By Michael Scott Moore—BloombergBusinessweek—February 21, 2017—
Ahmed was 23 when he left his village near Kismayo, on the southern coast of Somalia, because of a grinding lack of work. He travelled for 18 days across the dry Somali scrub, swaying on top of long-distance trucks, until he reached the town of Dolow, just south of the Ethiopian border. Locals sneaked him past border guards, by night, across the Jubba River. These Somali passeurs—the equivalents of “coyotes” who move immigrants across the U.S.-Mexican border—were the first people he met in a wide network of smugglers, facilitators, and violent extortionists who work the migrant trail from the Horn of Africa to Europe.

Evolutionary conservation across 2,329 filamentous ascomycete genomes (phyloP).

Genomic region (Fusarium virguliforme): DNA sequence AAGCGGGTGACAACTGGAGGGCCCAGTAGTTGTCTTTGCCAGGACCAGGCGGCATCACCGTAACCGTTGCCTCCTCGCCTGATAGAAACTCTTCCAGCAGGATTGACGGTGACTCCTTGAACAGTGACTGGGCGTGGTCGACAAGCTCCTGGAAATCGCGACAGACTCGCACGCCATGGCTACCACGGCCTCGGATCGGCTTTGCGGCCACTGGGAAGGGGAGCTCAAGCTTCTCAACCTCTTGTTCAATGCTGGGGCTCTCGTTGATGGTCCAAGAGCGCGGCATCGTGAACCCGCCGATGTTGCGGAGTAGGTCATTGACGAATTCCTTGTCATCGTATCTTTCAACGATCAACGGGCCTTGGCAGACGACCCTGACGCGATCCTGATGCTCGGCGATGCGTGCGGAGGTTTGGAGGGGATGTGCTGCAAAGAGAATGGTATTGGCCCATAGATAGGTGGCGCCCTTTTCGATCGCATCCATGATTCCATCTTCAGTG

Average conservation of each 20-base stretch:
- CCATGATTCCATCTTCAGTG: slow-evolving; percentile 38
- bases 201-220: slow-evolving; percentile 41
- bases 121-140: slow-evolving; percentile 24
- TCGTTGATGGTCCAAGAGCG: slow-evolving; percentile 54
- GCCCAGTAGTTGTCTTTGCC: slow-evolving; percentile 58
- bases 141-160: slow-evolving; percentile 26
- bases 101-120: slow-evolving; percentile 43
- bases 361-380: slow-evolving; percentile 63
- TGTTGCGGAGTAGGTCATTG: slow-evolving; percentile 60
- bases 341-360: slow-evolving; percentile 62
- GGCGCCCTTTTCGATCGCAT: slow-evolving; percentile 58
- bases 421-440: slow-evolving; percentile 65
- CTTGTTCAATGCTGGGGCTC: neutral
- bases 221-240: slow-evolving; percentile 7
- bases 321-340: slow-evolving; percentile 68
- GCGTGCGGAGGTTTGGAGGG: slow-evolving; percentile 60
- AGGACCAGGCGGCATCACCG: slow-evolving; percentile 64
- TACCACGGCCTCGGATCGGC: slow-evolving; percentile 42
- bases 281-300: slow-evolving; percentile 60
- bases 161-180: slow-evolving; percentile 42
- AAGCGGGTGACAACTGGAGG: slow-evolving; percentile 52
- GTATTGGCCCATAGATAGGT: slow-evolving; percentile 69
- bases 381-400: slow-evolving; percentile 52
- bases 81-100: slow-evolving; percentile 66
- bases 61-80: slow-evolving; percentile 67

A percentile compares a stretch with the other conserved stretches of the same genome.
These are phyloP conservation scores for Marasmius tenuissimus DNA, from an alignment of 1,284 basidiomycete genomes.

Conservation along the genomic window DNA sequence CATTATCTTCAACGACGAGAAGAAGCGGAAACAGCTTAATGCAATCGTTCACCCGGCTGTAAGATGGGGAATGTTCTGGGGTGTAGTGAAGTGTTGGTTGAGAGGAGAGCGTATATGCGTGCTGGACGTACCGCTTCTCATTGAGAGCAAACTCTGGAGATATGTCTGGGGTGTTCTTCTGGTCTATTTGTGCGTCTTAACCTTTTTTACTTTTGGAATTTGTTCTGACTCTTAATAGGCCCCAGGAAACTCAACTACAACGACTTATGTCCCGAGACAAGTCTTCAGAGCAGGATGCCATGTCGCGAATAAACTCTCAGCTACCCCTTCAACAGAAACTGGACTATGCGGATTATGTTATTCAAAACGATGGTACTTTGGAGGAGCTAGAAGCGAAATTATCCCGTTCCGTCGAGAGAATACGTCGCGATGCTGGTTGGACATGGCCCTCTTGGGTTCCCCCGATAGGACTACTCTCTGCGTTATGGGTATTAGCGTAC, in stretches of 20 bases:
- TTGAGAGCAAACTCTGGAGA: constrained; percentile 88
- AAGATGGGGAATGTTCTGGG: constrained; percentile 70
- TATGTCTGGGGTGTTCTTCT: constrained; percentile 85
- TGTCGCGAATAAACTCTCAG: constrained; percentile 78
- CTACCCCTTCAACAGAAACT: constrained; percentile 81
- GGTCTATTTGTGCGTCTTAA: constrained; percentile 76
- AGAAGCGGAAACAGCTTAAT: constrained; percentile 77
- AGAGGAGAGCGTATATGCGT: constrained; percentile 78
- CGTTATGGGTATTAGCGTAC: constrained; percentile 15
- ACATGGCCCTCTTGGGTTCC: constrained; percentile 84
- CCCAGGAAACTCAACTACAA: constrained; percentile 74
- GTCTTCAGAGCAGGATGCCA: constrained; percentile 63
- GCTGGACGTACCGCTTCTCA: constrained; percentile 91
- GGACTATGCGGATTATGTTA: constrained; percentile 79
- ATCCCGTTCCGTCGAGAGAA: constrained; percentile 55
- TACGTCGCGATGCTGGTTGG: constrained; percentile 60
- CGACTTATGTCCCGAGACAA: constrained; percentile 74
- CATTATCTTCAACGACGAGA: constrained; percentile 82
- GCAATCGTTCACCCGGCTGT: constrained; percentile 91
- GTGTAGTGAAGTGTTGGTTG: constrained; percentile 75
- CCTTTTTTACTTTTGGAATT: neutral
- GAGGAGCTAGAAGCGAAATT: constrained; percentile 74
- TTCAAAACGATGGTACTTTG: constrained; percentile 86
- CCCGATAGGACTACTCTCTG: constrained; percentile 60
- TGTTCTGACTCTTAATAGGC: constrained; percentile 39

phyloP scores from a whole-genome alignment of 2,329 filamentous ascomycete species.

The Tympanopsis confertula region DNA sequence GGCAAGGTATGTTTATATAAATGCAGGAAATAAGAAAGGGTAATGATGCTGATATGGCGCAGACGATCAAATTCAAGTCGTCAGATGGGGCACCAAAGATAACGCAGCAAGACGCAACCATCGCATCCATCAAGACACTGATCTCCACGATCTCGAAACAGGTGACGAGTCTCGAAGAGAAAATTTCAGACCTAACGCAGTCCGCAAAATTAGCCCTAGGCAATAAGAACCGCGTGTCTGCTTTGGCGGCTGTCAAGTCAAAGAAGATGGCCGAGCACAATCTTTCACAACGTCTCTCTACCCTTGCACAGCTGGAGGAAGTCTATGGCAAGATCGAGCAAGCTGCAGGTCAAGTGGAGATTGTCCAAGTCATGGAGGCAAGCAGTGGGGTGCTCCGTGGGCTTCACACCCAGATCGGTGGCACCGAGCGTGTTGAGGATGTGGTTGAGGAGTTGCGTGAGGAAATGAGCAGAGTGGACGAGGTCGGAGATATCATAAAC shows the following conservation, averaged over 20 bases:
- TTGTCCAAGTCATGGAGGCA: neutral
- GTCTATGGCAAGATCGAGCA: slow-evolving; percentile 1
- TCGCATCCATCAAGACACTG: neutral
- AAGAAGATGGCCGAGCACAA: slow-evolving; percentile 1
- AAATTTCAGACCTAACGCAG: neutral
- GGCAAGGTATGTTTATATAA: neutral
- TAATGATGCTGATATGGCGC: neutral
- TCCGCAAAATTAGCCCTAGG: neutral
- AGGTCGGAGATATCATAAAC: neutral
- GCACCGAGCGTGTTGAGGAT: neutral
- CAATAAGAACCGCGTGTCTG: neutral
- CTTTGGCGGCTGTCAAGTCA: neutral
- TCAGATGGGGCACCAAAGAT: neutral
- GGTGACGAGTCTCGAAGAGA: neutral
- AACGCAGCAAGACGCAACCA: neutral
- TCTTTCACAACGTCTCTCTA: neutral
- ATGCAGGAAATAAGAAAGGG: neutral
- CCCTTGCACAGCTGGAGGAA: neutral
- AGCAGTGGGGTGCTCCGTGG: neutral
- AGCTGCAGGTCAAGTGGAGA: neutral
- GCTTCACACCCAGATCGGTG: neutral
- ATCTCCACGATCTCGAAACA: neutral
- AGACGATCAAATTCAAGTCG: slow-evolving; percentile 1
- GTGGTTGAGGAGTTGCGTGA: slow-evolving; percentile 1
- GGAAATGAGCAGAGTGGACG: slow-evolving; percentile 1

On the Ethiopian side, Ahmed stowed away on a grocery truck leaving for Addis Ababa, more than 600 miles northwest. “It is normal,” he said. “You will be stopped at a checkpoint, where you will be questioned. But the police let the Somalis pass because they know that Somalis have fled because of difficulties and insecurity.”